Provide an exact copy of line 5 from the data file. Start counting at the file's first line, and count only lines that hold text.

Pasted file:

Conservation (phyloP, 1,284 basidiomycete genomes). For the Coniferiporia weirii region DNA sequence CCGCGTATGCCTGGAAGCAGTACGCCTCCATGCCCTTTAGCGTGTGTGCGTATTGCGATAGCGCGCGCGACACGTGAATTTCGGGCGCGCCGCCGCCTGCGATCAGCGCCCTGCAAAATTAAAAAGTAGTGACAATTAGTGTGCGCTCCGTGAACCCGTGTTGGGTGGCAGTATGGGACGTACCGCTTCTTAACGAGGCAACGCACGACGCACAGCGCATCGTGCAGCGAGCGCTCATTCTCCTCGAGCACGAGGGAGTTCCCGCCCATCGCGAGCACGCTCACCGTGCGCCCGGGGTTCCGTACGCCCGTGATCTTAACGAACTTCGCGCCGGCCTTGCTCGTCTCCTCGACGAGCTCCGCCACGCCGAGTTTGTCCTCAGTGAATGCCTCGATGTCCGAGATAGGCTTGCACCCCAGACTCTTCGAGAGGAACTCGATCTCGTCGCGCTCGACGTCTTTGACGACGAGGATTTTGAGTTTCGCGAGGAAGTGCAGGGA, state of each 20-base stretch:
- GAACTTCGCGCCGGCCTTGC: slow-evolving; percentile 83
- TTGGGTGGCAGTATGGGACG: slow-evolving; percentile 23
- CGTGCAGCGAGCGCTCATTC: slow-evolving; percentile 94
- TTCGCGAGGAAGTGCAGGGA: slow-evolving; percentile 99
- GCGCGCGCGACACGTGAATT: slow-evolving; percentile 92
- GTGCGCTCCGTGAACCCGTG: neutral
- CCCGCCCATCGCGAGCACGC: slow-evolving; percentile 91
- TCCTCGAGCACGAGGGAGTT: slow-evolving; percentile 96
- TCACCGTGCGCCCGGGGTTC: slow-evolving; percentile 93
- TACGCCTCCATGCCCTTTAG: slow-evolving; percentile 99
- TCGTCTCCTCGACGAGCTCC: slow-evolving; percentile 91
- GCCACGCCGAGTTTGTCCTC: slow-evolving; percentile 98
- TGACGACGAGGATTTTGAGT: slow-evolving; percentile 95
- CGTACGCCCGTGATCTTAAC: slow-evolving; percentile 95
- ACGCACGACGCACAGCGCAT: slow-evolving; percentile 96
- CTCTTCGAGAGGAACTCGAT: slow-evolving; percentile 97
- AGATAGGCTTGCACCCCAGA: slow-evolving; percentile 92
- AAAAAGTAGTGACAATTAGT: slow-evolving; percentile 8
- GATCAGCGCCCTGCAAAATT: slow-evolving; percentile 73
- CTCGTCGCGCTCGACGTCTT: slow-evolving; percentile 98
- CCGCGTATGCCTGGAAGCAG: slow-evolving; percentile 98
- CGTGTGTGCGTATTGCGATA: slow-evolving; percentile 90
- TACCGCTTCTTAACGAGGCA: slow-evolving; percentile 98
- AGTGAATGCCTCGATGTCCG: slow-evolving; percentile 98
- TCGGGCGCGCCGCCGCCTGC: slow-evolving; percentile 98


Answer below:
- TTCGCGAGGAAGTGCAGGGA: slow-evolving; percentile 99